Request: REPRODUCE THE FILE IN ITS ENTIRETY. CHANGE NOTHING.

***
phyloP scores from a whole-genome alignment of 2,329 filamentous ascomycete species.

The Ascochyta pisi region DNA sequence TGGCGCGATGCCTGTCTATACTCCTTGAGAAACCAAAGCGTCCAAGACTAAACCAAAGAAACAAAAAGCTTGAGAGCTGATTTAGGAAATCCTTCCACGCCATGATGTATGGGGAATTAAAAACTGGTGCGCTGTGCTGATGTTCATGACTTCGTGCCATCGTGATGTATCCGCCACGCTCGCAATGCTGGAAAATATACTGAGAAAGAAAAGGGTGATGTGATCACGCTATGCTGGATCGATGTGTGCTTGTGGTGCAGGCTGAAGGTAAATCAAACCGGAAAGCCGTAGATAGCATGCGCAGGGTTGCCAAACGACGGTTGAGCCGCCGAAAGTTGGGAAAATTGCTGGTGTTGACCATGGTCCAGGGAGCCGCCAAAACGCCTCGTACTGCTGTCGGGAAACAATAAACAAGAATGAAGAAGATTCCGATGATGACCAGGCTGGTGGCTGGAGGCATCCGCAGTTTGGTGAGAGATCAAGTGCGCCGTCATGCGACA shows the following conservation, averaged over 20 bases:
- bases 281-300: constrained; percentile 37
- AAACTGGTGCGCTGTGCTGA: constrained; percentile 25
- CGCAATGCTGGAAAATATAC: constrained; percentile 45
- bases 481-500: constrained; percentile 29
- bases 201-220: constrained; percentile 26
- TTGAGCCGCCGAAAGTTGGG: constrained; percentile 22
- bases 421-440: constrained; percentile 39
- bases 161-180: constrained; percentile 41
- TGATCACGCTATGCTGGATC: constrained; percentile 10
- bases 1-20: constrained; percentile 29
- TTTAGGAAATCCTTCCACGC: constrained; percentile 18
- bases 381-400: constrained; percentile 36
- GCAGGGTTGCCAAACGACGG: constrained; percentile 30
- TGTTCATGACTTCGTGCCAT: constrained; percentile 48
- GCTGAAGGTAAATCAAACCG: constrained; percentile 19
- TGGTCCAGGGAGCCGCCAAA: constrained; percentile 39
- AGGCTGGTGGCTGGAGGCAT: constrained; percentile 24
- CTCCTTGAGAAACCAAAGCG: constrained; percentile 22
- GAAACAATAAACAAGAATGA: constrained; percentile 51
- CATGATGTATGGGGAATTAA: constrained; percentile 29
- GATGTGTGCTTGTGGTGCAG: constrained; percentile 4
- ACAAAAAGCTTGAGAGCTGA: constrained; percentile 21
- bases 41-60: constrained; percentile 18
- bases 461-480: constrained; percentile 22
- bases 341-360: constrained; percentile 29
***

phyloP scores from a whole-genome alignment of 2,329 filamentous ascomycete species.

The Ascochyta pisi region DNA sequence TGGCGCGATGCCTGTCTATACTCCTTGAGAAACCAAAGCGTCCAAGACTAAACCAAAGAAACAAAAAGCTTGAGAGCTGATTTAGGAAATCCTTCCACGCCATGATGTATGGGGAATTAAAAACTGGTGCGCTGTGCTGATGTTCATGACTTCGTGCCATCGTGATGTATCCGCCACGCTCGCAATGCTGGAAAATATACTGAGAAAGAAAAGGGTGATGTGATCACGCTATGCTGGATCGATGTGTGCTTGTGGTGCAGGCTGAAGGTAAATCAAACCGGAAAGCCGTAGATAGCATGCGCAGGGTTGCCAAACGACGGTTGAGCCGCCGAAAGTTGGGAAAATTGCTGGTGTTGACCATGGTCCAGGGAGCCGCCAAAACGCCTCGTACTGCTGTCGGGAAACAATAAACAAGAATGAAGAAGATTCCGATGATGACCAGGCTGGTGGCTGGAGGCATCCGCAGTTTGGTGAGAGATCAAGTGCGCCGTCATGCGACA shows the following conservation, averaged over 20 bases:
- bases 281-300: constrained; percentile 37
- AAACTGGTGCGCTGTGCTGA: constrained; percentile 25
- CGCAATGCTGGAAAATATAC: constrained; percentile 45
- bases 481-500: constrained; percentile 29
- bases 201-220: constrained; percentile 26
- TTGAGCCGCCGAAAGTTGGG: constrained; percentile 22
- bases 421-440: constrained; percentile 39
- bases 161-180: constrained; percentile 41
- TGATCACGCTATGCTGGATC: constrained; percentile 10
- bases 1-20: constrained; percentile 29
- TTTAGGAAATCCTTCCACGC: constrained; percentile 18
- bases 381-400: constrained; percentile 36
- GCAGGGTTGCCAAACGACGG: constrained; percentile 30
- TGTTCATGACTTCGTGCCAT: constrained; percentile 48
- GCTGAAGGTAAATCAAACCG: constrained; percentile 19
- TGGTCCAGGGAGCCGCCAAA: constrained; percentile 39
- AGGCTGGTGGCTGGAGGCAT: constrained; percentile 24
- CTCCTTGAGAAACCAAAGCG: constrained; percentile 22
- GAAACAATAAACAAGAATGA: constrained; percentile 51
- CATGATGTATGGGGAATTAA: constrained; percentile 29
- GATGTGTGCTTGTGGTGCAG: constrained; percentile 4
- ACAAAAAGCTTGAGAGCTGA: constrained; percentile 21
- bases 41-60: constrained; percentile 18
- bases 461-480: constrained; percentile 22
- bases 341-360: constrained; percentile 29